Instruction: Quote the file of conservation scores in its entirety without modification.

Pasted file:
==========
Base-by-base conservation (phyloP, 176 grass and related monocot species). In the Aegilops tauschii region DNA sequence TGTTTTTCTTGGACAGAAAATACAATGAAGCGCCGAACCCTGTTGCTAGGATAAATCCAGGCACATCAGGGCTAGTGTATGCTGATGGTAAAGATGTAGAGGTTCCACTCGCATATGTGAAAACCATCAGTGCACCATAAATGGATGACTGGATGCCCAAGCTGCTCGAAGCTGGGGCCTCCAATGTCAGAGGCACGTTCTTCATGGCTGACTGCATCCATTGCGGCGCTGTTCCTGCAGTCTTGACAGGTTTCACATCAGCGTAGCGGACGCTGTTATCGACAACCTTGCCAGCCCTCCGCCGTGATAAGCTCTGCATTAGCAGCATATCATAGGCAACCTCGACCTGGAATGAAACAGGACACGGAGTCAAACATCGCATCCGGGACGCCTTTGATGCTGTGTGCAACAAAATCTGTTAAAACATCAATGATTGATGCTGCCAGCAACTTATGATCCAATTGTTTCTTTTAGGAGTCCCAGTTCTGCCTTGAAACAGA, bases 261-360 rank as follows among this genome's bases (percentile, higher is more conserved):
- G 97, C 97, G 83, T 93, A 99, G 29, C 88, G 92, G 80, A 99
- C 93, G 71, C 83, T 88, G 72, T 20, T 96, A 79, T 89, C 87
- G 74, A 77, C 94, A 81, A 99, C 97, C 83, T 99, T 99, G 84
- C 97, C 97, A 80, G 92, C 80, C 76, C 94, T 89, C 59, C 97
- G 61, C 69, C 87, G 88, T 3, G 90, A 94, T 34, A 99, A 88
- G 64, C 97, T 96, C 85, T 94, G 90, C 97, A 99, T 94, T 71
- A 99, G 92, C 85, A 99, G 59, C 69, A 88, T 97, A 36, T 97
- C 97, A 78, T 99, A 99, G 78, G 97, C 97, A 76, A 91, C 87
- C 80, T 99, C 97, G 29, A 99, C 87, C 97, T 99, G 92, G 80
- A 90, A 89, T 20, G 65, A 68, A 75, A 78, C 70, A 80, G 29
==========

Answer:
Base-by-base conservation (phyloP, 176 grass and related monocot species). In the Aegilops tauschii region DNA sequence TGTTTTTCTTGGACAGAAAATACAATGAAGCGCCGAACCCTGTTGCTAGGATAAATCCAGGCACATCAGGGCTAGTGTATGCTGATGGTAAAGATGTAGAGGTTCCACTCGCATATGTGAAAACCATCAGTGCACCATAAATGGATGACTGGATGCCCAAGCTGCTCGAAGCTGGGGCCTCCAATGTCAGAGGCACGTTCTTCATGGCTGACTGCATCCATTGCGGCGCTGTTCCTGCAGTCTTGACAGGTTTCACATCAGCGTAGCGGACGCTGTTATCGACAACCTTGCCAGCCCTCCGCCGTGATAAGCTCTGCATTAGCAGCATATCATAGGCAACCTCGACCTGGAATGAAACAGGACACGGAGTCAAACATCGCATCCGGGACGCCTTTGATGCTGTGTGCAACAAAATCTGTTAAAACATCAATGATTGATGCTGCCAGCAACTTATGATCCAATTGTTTCTTTTAGGAGTCCCAGTTCTGCCTTGAAACAGA, bases 261-360 rank as follows among this genome's bases (percentile, higher is more conserved):
- G 97, C 97, G 83, T 93, A 99, G 29, C 88, G 92, G 80, A 99
- C 93, G 71, C 83, T 88, G 72, T 20, T 96, A 79, T 89, C 87
- G 74, A 77, C 94, A 81, A 99, C 97, C 83, T 99, T 99, G 84
- C 97, C 97, A 80, G 92, C 80, C 76, C 94, T 89, C 59, C 97
- G 61, C 69, C 87, G 88, T 3, G 90, A 94, T 34, A 99, A 88
- G 64, C 97, T 96, C 85, T 94, G 90, C 97, A 99, T 94, T 71
- A 99, G 92, C 85, A 99, G 59, C 69, A 88, T 97, A 36, T 97
- C 97, A 78, T 99, A 99, G 78, G 97, C 97, A 76, A 91, C 87
- C 80, T 99, C 97, G 29, A 99, C 87, C 97, T 99, G 92, G 80
- A 90, A 89, T 20, G 65, A 68, A 75, A 78, C 70, A 80, G 29